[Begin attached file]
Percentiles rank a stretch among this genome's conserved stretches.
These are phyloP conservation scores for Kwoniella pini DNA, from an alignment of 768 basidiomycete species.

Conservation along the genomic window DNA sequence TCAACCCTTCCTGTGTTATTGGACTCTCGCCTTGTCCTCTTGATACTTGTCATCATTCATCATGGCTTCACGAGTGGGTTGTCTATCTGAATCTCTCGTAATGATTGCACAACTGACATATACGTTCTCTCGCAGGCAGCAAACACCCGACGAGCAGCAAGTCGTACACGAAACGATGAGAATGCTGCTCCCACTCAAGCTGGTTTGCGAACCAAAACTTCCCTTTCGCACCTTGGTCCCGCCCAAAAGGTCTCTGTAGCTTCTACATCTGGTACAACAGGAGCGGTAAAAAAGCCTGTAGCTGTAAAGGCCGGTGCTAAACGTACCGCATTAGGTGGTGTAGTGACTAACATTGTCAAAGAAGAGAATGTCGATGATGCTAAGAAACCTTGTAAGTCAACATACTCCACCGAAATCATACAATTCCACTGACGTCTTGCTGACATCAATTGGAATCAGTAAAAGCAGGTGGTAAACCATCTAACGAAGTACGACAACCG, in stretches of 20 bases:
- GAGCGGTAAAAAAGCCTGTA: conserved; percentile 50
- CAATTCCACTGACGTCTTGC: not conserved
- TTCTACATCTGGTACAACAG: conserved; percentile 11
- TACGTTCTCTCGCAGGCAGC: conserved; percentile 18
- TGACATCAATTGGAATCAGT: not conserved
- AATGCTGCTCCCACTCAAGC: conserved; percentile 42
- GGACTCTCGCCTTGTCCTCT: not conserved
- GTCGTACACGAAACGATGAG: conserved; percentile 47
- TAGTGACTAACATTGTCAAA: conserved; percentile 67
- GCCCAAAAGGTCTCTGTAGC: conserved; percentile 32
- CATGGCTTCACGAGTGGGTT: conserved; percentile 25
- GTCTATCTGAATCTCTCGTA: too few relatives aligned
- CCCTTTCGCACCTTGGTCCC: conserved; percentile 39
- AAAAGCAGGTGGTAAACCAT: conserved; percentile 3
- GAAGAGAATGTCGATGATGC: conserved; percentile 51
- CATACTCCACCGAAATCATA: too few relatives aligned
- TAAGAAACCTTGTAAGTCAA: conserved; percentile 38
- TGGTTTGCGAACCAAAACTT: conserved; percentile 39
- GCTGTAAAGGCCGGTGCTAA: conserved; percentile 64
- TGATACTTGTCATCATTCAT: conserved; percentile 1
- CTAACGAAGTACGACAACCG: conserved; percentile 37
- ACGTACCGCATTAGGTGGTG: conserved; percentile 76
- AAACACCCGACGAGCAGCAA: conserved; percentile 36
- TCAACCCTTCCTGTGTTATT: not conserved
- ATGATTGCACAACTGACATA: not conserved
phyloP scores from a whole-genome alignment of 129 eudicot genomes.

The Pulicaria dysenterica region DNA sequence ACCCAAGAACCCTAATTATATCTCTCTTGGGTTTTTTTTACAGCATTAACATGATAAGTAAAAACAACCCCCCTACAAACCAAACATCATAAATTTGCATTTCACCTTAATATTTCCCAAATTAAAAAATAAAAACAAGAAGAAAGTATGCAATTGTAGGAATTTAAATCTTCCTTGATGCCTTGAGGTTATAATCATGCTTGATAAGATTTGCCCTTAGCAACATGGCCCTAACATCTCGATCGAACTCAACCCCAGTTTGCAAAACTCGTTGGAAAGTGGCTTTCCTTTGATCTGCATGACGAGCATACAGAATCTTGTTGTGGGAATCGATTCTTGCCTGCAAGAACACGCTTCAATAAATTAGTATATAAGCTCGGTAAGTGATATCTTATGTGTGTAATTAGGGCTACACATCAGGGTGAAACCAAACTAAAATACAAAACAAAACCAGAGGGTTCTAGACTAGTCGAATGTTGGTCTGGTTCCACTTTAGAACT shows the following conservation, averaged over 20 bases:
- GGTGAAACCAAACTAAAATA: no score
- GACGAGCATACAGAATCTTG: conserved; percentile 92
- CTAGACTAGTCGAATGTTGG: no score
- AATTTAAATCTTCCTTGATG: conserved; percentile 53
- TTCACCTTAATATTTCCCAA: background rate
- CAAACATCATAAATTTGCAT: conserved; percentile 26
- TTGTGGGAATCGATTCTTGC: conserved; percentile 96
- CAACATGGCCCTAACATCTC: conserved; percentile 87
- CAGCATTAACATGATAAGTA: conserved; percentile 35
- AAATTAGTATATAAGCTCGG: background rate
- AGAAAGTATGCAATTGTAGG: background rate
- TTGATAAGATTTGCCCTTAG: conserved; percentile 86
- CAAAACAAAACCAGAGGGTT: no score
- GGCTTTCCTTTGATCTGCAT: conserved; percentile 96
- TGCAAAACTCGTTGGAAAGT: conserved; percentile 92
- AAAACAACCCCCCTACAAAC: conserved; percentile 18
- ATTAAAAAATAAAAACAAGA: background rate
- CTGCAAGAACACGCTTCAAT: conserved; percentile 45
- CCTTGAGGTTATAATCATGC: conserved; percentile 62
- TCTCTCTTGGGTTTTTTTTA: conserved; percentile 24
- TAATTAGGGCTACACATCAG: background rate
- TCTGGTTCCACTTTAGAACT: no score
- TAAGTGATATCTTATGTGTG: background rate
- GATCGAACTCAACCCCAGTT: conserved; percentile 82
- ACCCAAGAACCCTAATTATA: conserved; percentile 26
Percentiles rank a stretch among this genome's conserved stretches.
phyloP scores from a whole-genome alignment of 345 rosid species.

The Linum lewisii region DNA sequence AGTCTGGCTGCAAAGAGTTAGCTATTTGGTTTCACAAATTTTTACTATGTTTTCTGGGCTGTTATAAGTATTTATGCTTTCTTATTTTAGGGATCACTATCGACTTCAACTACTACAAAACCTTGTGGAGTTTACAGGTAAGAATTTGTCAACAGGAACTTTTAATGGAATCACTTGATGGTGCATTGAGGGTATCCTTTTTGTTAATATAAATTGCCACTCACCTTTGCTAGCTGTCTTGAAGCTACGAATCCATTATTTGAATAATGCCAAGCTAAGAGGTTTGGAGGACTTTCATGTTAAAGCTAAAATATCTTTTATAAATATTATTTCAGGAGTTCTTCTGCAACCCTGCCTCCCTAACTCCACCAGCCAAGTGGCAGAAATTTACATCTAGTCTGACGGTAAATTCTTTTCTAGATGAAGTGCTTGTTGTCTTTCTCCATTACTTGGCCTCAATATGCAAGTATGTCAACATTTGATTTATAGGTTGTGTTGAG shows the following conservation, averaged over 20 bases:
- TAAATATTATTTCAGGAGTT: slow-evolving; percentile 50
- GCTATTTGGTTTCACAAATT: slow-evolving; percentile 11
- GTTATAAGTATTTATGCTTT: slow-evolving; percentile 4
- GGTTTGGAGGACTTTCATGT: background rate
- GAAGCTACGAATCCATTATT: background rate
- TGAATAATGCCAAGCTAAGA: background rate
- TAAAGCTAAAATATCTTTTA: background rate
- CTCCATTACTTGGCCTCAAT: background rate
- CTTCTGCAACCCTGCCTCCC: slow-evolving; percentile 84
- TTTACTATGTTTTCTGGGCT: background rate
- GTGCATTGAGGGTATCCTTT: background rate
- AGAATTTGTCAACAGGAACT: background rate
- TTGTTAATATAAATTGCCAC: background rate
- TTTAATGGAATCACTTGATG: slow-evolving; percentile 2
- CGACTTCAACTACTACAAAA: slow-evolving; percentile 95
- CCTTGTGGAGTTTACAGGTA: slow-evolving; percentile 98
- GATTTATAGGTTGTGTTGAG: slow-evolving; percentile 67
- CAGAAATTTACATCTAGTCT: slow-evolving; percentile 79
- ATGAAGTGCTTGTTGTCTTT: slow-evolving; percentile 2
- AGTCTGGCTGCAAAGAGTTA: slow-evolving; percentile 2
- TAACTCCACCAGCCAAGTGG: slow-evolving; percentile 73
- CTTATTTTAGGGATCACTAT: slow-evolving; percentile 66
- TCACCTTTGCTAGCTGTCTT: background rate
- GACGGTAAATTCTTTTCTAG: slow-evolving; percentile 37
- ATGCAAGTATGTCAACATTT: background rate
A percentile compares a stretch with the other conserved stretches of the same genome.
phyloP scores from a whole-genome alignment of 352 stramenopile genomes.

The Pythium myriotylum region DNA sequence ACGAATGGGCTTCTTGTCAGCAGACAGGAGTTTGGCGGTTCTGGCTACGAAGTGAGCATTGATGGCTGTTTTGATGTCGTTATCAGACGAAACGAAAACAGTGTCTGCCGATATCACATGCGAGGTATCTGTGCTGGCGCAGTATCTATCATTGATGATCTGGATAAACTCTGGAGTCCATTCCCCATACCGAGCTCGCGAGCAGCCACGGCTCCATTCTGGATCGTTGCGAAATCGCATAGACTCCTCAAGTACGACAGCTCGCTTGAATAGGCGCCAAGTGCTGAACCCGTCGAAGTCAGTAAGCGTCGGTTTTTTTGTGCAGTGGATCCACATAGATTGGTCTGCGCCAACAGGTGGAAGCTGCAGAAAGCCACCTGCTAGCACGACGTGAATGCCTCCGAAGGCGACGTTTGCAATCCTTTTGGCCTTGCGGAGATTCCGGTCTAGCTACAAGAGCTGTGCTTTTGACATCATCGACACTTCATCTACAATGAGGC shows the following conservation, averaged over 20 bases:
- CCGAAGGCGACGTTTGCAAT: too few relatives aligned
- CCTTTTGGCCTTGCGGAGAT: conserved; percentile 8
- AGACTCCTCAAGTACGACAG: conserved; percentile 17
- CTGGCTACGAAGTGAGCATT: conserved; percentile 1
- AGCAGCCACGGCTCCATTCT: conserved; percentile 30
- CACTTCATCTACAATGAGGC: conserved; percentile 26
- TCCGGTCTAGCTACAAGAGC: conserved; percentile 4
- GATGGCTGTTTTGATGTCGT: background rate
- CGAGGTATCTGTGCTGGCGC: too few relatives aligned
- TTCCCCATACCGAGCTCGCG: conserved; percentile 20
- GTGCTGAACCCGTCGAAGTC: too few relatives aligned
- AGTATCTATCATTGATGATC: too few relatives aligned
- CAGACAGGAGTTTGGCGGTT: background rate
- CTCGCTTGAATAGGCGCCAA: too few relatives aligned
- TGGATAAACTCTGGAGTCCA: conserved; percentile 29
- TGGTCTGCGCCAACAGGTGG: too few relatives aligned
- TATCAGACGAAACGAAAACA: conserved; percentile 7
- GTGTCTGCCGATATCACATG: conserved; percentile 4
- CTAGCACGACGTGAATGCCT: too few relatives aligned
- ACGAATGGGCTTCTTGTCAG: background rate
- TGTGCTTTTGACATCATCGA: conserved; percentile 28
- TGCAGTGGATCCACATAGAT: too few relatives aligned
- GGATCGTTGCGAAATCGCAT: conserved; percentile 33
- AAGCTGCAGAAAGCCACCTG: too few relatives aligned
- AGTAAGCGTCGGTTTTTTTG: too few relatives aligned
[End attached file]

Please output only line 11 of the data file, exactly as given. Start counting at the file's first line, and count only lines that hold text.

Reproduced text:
- GTCGTACACGAAACGATGAG: conserved; percentile 47